Inclusive development holds the key to India achieving its commitments under the Sustainable Development Goals (SDGs) by 2030. The term ‘inclusive’ refers to a rights-based expansion of India’s development paradigm – one that will create opportunities and conditions for each individual to live with dignity, to achieve his/her potential and to thrive, irrespective of any perceived disadvantages at birth.

One group that continues to be excluded from India’s mainstream development narrative is the community of persons with intellectual and developmental disabilities (PwIDDs). In India, despite laws that recognize and protect their rights, PwIDDs are regularly mistreated and denied basic human dignity. They are stigmatized and widely considered less deserving of opportunities for education and employment. This in turn impacts their ability to access the prospects, privileges and resources they need to achieve their full potential. The report “Count Me In: Building an inclusive ecosystem for persons with intellectual and developmental disabilities” aims to break this cycle by changing the way India perceives intellectual and developmental disabilities altogether.

The report approaches this issue using the social model of disability. As per this model, disability is less a medical condition and more a social one, wherein social barriers such as prejudice and inaccessible infrastructure affect the ability of PwIDDs to participate in society. Using this framework, the report places PwIDDs at the center of its approach to understand the challenges they face across various life stages. It identifies key gaps in services and highlights the following strategic areas for investment and action to enable effective inclusion of PwIDDs:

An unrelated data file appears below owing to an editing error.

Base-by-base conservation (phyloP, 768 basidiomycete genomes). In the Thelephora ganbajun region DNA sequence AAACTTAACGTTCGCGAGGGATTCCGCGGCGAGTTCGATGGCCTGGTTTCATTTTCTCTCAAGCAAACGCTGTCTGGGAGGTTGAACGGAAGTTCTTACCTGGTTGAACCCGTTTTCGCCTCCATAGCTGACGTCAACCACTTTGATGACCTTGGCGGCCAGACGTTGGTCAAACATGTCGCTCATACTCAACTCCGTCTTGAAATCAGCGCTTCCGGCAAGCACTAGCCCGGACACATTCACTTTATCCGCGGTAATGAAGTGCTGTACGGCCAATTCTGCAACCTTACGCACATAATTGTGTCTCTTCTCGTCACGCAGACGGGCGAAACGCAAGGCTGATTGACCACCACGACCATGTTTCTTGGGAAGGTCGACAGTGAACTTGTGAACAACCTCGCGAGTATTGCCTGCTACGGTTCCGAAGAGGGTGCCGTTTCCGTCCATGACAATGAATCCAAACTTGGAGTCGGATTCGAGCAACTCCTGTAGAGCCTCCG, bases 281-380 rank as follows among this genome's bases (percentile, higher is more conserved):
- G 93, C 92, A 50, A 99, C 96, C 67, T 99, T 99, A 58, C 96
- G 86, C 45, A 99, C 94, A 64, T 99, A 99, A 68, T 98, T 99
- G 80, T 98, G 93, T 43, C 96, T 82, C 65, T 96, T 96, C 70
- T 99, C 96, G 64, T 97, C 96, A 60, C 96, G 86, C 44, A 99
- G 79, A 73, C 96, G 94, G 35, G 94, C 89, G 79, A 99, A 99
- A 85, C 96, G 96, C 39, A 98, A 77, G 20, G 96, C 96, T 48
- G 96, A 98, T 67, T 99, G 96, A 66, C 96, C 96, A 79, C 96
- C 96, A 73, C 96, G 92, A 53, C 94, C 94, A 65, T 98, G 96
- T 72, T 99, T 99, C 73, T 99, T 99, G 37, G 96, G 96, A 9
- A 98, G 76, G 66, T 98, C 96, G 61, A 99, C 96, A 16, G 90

• Birth and Early Intervention: Strengthen timely identification and family centered early intervention services
  • Education: Equip educators with teaching strategies to cater to PwIDDs’ needs
  • Employment: Create employment opportunities and conducive work environments for PwIDDs
  • Sector Support: Drive awareness and advocacy using evidence- based research

On the ground, non-profit organizations are trying to address these gaps through eight distinct interventions, ranging from the provision of diagnostic services to advocacy for legislative change. The report profiles ten outstanding non-profit organizations – Action for Autism, Bethany Society, Indian Institute of Cerebral Palsy, Jai Vakeel Foundation, Latika Roy Memorial Foundation, Muskaan, Rajasthan Mahila Kalyan Mandal Sanstha, Satya Special School, Ummeed Child Development Center and Vidya Sagar.

One key takeaway of the report is the apparent dependency on non-profit organizations to access even basic rights such as education and healthcare. It brings forth both the intense need and the absence of comprehensive systems and institutions across the country to address the needs of PwIDDs in a cohesive and structured manner.

This report, situated in the wider context of the growing momentum around disability rights, thus shines a spotlight on a traditionally underserved sector. It also gives us an opportunity to challenge societal attitudes towards disability and work towards inclusive development using targeted investments and collaborative approaches.